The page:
Missing man's remains found in machine at South Carolina plant
SPARTANBURG COUNTY, S.C. (WSPA) – The remains of a man missing since May were found in a machine in a recycling plant in South Carolina.
Duncan Alexander Burrell Gordon was reported missing on May 5 after he was last seen during his overnight shift at Industrial Recycling & Recovery, Inc. in Greer, South Carolina.
On June 10, the Spartanburg County Coroner’s Office was contacted after tests returned positive results for Gordon’s DNA.
The coroner’s office asked a forensic anthropologist and a forensic pathologist to examine the material recovered by a Spartanburg County Sheriff Detective.
According to the coroner’s office, the machine where Gordon was found was viewed at least four times. The first time was by the plant and Gordon’s father. After his check, the machine was started again.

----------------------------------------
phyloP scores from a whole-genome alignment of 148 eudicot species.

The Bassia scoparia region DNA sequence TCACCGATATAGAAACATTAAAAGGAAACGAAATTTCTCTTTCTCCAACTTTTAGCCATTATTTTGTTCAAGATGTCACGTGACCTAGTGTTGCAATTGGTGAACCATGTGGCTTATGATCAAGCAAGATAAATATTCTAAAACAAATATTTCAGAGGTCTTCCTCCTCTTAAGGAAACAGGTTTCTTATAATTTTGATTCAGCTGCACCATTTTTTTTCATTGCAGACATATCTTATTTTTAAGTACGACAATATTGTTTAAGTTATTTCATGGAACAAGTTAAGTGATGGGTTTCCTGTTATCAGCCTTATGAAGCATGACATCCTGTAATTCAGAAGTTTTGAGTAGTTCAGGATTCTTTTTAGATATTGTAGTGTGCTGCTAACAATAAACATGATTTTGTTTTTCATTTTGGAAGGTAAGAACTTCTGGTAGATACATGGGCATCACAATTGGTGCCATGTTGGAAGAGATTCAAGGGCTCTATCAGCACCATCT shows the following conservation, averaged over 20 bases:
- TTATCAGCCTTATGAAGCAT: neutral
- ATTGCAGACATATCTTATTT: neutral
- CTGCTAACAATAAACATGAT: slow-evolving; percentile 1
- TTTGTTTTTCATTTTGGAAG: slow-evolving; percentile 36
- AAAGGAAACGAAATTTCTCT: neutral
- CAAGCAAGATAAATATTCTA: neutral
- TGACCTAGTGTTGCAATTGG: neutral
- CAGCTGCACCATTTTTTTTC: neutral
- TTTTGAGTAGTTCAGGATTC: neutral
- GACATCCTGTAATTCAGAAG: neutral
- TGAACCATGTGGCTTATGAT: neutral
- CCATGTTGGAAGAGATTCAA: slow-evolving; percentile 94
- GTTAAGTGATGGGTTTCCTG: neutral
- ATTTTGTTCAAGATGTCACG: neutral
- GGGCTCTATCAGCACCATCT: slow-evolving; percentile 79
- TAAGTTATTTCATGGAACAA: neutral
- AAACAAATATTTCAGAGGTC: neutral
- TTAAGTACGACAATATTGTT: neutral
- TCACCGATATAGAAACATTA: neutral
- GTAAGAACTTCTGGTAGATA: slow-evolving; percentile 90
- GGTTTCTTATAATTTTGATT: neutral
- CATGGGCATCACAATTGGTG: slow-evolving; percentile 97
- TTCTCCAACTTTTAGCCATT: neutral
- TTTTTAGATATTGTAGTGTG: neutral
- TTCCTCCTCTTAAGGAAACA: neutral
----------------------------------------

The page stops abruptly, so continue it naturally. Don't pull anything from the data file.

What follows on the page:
The second search was by a patrol supervisor with the sheriff’s office just after the missing person report was filed.
The third search was when the material was found under the conveyor belt by a detective and was tested. The results came back negative for human blood.
The material was dried out and later hydrated in a lab, according to the coroner’s office. After hydration, it tested positive for human blood.
After meeting with the sheriff’s office, the coroner’s office arranged exams for the material. The results showed the material was consistent with human fat, microscopically minute particles of skin and small pieces of bone.
Approximately two ounces were recovered by the detective from the conveyor belt, the coroner’s office said.
The company reported to the sheriff’s office that around 60,000 pounds of plastic material had been processed between the time Gordon was noticed missing and the first time investigators arrived to inspect the machine.
Industrial Recovery & Recycling, Inc. is a privately owned plastic recycling company, according to its website. The plant says it has processed more than “1 billion pounds of plastic material for a growing list of blue chip manufacturing companies.”